|Numéro de publication||US5979872 A|
|Type de publication||Octroi|
|Numéro de demande||US 09/133,058|
|Date de publication||9 nov. 1999|
|Date de dépôt||12 août 1998|
|Date de priorité||19 mai 1997|
|État de paiement des frais||Caduc|
|Numéro de publication||09133058, 133058, US 5979872 A, US 5979872A, US-A-5979872, US5979872 A, US5979872A|
|Inventeurs||David P. Stearns, Shawn P. O. Ruffner|
|Cessionnaire d'origine||Gds Manufacturing Co.|
|Exporter la citation||BiBTeX, EndNote, RefMan|
|Citations de brevets (8), Référencé par (38), Classifications (8), Événements juridiques (4)|
|Liens externes: USPTO, Cession USPTO, Espacenet|
This application is a continuation-in-part of application Ser. No. 08/858,281 filed May 19, 1997, now abandoned.
The present invention relates generally to a volume damper and, more particularly, pertains to a corrosion-resistant volume damper device specially adapted to be retrofitted into existing duct work for use in controlling the flow of gases and vapors in an exhaust gas transfer system that is designed to handle a wide range of corrosive exhaust streams which may be found in a wide variety of industrial applications.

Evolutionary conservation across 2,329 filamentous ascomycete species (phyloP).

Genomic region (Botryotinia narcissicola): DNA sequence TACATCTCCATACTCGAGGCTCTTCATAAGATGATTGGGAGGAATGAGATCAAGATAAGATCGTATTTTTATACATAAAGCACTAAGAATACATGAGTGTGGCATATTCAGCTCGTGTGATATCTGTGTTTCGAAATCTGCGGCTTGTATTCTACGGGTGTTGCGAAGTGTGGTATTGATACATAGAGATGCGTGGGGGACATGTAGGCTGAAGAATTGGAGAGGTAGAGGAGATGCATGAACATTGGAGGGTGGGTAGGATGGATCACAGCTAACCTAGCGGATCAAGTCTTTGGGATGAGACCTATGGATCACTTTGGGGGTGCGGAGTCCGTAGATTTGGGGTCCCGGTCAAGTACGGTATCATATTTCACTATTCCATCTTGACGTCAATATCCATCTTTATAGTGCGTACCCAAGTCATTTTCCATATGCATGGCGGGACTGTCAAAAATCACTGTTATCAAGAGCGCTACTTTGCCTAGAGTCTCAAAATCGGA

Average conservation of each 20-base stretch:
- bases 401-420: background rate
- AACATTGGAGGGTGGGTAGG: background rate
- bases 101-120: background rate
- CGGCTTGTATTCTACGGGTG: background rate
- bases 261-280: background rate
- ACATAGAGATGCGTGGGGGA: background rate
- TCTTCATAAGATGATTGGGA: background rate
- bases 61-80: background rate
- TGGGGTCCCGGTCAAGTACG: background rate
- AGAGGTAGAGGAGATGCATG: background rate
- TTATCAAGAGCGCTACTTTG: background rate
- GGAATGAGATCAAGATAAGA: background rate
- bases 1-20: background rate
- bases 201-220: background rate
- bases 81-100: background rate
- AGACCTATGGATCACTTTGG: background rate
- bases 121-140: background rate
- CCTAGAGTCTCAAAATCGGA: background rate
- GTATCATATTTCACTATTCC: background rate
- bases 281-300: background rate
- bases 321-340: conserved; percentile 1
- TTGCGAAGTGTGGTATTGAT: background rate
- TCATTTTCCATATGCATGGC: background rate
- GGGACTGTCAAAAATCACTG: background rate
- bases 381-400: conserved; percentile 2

The use of volume dampers for controlling air streams is well known. For example, a volume damper is disclosed in U.S. Pat. No. 4,186,719, to Dalsin (Device for Supplying Outside Cold Air to a Fireplace). U.S. Pat. No. 4,236,668 to Prikkel discloses a thermally responsive damper assembly having position controls, for mounting in a flue which vents gases from a region in which combustion is to occur. U.S. Pat. No. 4,399,806 to Love discloses a fireplace draft control, or volume damper. U.S. Pat. No. 4,691,689 to Shepherd discloses a one-piece adjustable damper. U.S. Pat. No. 4,669,499 to Miyake et al. discloses a valve casing for use in a butterfly valve, the valve casing having a double structure comprising an inner shell and an outer shell. U.S. Pat. No. 5,207,615 to Edmisten discloses a damper assembly for an air plenum system having a plurality of air duct lines. U.S. Pat. No. 5,257,772 to Habicht discloses a sanitary butterfly valve including a closable disc member carried by a resilient valve seat. The valve seat is compressed between a housing and clamp plate while being retained by a first acute lip and a second acute lip. U.S. Pat. No. 3,750,698 to Walchle et al. discloses a coated valving member for a butterfly-type valve, the valving member being coated with a protective coating material by a high-pressure and high-temperature molding process. The body plate of the coated valving member has a plurality of openings extending through the body plate. The protective coating material fills and extends through the openings to integrally attach the coating on opposite sides of the body plate. Thus both the basic concept of a volume damper and its general uses in various applications are known.